Edited by William A. Kerr and James D. Gaisford
Chapter 25: Capitalization of Trade Policy Benefits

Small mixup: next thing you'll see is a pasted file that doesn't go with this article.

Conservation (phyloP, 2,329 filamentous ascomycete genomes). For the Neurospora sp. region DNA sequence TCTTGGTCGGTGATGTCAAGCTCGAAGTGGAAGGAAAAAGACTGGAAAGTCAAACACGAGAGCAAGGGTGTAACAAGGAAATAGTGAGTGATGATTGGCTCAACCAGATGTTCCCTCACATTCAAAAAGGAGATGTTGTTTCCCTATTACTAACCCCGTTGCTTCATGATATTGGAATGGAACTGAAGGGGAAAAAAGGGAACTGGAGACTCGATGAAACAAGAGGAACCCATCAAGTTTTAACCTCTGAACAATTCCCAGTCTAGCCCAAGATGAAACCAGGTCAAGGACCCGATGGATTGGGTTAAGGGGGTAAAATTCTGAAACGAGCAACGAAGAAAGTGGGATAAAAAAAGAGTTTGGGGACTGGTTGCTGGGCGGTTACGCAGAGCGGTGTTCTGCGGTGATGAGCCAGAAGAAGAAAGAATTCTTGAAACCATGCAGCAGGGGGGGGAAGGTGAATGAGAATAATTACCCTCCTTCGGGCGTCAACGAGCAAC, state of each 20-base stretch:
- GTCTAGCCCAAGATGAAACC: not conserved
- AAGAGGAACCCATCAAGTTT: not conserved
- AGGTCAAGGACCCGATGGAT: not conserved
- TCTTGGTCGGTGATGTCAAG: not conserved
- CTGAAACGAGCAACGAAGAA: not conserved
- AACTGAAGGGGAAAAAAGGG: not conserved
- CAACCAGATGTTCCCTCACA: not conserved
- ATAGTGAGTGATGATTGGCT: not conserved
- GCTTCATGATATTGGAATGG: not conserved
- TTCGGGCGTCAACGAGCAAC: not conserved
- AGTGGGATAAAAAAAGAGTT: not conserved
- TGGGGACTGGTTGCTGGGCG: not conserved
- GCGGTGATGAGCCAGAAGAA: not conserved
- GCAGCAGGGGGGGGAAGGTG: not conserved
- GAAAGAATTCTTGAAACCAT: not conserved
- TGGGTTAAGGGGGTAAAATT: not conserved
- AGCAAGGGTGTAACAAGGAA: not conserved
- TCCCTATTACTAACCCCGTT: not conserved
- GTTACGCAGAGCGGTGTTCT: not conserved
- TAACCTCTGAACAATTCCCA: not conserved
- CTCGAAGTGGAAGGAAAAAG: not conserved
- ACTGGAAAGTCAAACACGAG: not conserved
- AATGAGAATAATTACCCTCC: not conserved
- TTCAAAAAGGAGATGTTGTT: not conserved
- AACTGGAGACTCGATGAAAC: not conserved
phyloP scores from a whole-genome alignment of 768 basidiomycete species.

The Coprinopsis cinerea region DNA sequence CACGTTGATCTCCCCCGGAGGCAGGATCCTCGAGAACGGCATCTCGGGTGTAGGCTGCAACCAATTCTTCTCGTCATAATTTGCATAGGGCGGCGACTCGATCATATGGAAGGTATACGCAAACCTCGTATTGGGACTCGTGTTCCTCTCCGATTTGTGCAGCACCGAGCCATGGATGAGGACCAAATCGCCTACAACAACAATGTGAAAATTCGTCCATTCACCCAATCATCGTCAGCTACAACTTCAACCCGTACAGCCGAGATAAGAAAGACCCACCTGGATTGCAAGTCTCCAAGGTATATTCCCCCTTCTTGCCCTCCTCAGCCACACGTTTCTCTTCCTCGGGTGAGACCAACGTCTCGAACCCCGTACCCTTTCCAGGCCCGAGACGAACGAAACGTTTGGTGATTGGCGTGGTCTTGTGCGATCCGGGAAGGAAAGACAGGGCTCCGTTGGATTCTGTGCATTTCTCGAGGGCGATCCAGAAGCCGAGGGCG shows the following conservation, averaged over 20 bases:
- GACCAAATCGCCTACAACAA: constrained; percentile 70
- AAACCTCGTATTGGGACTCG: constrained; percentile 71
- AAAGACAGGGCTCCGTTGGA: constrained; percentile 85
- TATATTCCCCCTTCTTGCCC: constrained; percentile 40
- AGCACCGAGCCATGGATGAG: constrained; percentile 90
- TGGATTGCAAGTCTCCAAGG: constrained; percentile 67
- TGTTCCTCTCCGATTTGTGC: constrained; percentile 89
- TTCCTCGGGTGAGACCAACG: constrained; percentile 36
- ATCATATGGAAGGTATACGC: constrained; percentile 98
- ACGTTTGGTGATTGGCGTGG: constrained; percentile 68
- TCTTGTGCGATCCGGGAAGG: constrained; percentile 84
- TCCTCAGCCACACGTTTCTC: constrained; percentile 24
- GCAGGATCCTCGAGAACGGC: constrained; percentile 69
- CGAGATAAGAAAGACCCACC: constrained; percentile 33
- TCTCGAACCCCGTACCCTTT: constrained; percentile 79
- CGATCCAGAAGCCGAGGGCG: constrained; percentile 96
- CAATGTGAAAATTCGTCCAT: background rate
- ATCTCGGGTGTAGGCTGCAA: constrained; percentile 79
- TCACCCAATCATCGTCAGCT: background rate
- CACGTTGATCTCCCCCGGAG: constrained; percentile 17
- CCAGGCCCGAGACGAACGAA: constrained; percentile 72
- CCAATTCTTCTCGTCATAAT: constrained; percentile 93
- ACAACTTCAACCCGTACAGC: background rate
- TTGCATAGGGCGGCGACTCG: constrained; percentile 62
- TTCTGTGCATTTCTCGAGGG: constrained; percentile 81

25 Capitalization of trade policy beneﬁts William A. Kerr Introduction When the partial equilibrium approach is used to evaluate trade policy measures, the analysis is often undertaken from a short-run perspective. For many of the questions for which answers are sought, the short-run perspective is suﬃcient. In other cases, however, if longer-run adjustments are not taken into account, important implications and complications are ignored. These long-run adjustments often lead to misestimates of the distortions arising from the imposition of trade barriers (Gaisford et al. 2003) and complicate negotiations to reduce or eliminate trade barriers that were imposed in the past and have remained in place over long periods (Gaisford and Kerr 2001). One of the most important of the latter long-run eﬀects arising from the imposition of trade-distorting measures is the capitalization of trade policy beneﬁts. What is capitalization? A vital insight that arises from approaching the examination of changes in a trade policy regime from a long-run perspective is that the beneﬁts of policies will be capitalized into the value of relatively ﬁxed assets. While it is often convenient to approach the analysis of trade policy from the starting position of competitive static long-run equilibrium, where all ﬁrms in the industry have the same cost structure, in fact industries are seldom at or near equilibrium due to diﬀerences in the abilities or predilections of ﬁrms to acquire or utilize new technologies (Grilliches 1957; Quan and Kerr 1983), lags in the exit process of...
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